Agencies

[Federal Register Volume 83, Number 219 (Tuesday, November 13, 2018)]
[Notices]
[Pages 56371-56374]
From the Federal Register Online via the Government Publishing Office [www.gpo.gov]
[FR Doc No: 2018-24660]


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DEPARTMENT OF THE INTERIOR

National Park Service

[NPS-WASO-NAGPRA- NPS0026787; PPWOCRADN0-PCU00RP14.R50000]


Notice of Inventory Completion: University of Arkansas Museum 
Collections, Fayetteville, AR

AGENCY: National Park Service, Interior.

ACTION: Notice.

-----------------------------------------------------------------------

SUMMARY: The University of Arkansas Museum Collections has completed an 
inventory of human remains and associated funerary objects, in 
consultation with the appropriate Indian Tribes or Native Hawaiian 
organizations, and has determined that there is a cultural affiliation 
between the human remains and associated funerary objects and present-
day Indian Tribes or Native Hawaiian organizations. Lineal descendants 
or representatives of any Indian Tribe or Native Hawaiian organization 
not identified in this notice that wish to request transfer of control 
of these human remains and associated funerary objects should submit a 
written request to the University of Arkansas Museum Collections. If no 
additional requestors come forward, transfer of control of the human 
remains and associated funerary objects to the lineal descendants, 
Indian Tribes, or Native Hawaiian organizations stated in this notice 
may proceed.

DATES: Lineal descendants or representatives of any Indian Tribe or 
Native Hawaiian organization not identified in this notice that wish to 
request transfer of control of these human remains and associated 
funerary objects should submit a written request with information in 
support of the request to the University of Arkansas Museum Collections 
at the address in this notice by December 13, 2018.

ADDRESSES: Mary Suter, University of Arkansas Museum Collections,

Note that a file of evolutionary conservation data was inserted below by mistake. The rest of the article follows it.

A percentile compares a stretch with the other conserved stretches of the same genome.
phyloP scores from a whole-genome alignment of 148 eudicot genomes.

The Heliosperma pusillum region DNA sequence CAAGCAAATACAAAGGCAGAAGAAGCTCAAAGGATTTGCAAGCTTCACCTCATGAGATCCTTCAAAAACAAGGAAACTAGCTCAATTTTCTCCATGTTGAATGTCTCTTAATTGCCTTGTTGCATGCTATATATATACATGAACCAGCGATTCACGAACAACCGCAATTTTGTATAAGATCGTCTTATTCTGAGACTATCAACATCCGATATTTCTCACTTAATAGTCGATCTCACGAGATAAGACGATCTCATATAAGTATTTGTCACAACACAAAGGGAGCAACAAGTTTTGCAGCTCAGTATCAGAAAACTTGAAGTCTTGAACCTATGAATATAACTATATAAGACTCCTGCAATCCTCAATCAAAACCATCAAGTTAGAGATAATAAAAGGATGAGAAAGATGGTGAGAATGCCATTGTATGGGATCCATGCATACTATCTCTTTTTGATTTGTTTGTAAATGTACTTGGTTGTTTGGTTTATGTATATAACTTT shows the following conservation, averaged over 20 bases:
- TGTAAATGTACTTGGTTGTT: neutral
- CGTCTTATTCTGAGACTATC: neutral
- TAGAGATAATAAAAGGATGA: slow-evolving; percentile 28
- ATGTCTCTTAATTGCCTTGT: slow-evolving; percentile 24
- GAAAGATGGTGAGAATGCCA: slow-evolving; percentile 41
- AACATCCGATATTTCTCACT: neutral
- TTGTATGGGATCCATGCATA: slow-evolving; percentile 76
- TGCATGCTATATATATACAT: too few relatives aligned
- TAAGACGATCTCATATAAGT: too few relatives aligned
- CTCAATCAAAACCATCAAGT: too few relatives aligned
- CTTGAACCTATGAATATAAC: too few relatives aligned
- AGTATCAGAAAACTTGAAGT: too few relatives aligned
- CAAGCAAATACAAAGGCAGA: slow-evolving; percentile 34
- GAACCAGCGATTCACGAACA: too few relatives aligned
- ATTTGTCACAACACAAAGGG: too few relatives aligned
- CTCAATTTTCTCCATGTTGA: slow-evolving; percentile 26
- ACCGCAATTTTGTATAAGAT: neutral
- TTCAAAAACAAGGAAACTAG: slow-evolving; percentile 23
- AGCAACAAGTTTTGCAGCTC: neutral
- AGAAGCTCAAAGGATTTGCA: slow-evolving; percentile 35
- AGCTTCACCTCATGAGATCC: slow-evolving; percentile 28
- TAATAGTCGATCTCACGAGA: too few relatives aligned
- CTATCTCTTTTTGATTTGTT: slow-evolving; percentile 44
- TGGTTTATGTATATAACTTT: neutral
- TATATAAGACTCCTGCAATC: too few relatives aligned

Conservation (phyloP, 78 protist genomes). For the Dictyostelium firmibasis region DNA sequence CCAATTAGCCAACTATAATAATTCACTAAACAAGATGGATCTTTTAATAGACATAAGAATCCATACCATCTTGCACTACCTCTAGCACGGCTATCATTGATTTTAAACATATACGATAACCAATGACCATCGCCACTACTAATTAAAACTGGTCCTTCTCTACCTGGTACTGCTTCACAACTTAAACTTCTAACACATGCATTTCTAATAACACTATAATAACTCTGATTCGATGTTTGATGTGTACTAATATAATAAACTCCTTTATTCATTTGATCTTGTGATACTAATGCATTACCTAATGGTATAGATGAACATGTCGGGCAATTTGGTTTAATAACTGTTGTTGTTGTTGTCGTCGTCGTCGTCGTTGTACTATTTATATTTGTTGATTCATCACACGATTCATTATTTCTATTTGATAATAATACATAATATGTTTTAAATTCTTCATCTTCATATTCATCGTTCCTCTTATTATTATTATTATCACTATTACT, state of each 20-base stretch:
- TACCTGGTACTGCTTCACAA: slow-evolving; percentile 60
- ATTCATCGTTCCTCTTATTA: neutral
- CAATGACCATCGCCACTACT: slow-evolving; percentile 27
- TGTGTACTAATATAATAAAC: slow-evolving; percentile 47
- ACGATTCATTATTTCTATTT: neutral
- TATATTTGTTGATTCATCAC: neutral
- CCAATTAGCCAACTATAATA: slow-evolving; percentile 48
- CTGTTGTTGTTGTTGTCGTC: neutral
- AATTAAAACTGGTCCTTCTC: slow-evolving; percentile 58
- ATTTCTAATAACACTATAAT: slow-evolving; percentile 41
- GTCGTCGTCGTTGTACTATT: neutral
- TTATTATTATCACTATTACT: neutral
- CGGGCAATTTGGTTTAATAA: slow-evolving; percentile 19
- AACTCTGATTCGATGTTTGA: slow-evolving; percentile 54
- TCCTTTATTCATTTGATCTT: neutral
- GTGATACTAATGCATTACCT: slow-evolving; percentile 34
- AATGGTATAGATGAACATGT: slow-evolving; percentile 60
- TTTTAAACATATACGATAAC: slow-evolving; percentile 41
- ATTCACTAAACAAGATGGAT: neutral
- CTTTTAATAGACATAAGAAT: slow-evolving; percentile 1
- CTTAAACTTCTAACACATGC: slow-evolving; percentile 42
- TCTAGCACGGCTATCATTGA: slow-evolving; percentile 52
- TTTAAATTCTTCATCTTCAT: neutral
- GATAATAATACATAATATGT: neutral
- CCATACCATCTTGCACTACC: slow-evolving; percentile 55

Biomass Building 125, 2435 North Hatch Avenue, Fayetteville, AR 72704, 
telephone (479) 575-3456, email [email protected].

SUPPLEMENTARY INFORMATION: Notice is here given in accordance with the 
Native American Graves Protection and Repatriation Act (NAGPRA), 25 
U.S.C. 3003, of the completion of an inventory of human remains and 
associated funerary objects under the control of the University of 
Arkansas Museum Collections, Fayetteville, AR. The human remains and 
associated funerary objects were removed from multiple locations in 
Arkansas.
    This notice is published as part of the National Park Service's 
administrative

[[Page 56372]]

responsibilities under NAGPRA, 25 U.S.C. 3003(d)(3). The determinations 
in this notice are the sole responsibility of the museum, institution, 
or Federal agency that has control of the Native American human remains 
and associated funerary objects. The National Park Service is not 
responsible for the determinations in this notice.

Consultation

    A detailed assessment of the human remains was made by the 
University of Arkansas Museum Collections professional staff in 
consultation with representatives of The Quapaw Tribe of Indians.

History and Description of the Remains

    In 1966, human remains representing, at minimum, one individual 
were removed from Roland Mound (3AR30) in Arkansas County, AR. The 
human remains are those of an adult of unknown sex. The human remains 
were excavated by James A. Scholtz for the University of Arkansas 
Museum. No known individuals were identified. No associated funerary 
objects are present.
    In 1967, human remains representing, at minimum, two individuals 
were removed from the Dumond Site (3AR40) in Arkansas County, AR. These 
remains were excavated by James A. Scholtz for the University of 
Arkansas Museum. No known individuals were identified. The one 
associated funerary object, a pottery vessel, is currently missing from 
the museum's collections.
    At an unknown date, human remains representing, at minimum, three 
individuals were removed from the McDuffie Site (3CG21) in Craighead 
County, AR. These human remains were donated to the museum by a 
collector in 1967. No known individuals were identified. No associated 
funerary objects are present.
    In 1929, human remains representing, at minimum, one individual 
were removed from an unknown site in Conway County, AR. The individual 
was an adult of unknown sex. Accession records for these remains and 
associated artifact are incomplete. No known individuals were 
identified. The one associated funerary object is an engraved long-
necked tripod bottle.
    In 1933, human remains representing, at minimum, 40 individuals 
were removed from Togo/Neely's Ferry Site (3CS24) in Cross County, AR. 
The human remains and associated funerary objects were excavated by the 
University of Arkansas Museum. No known individuals were identified. 
The 196 associated funerary objects are: One deer antler tine, one 
arrow point, one bone awl, two modified gar jaws, one bone bead, 31 
shell beads, 13 mammal bone fragments, 32 fish bones, 19 ceramic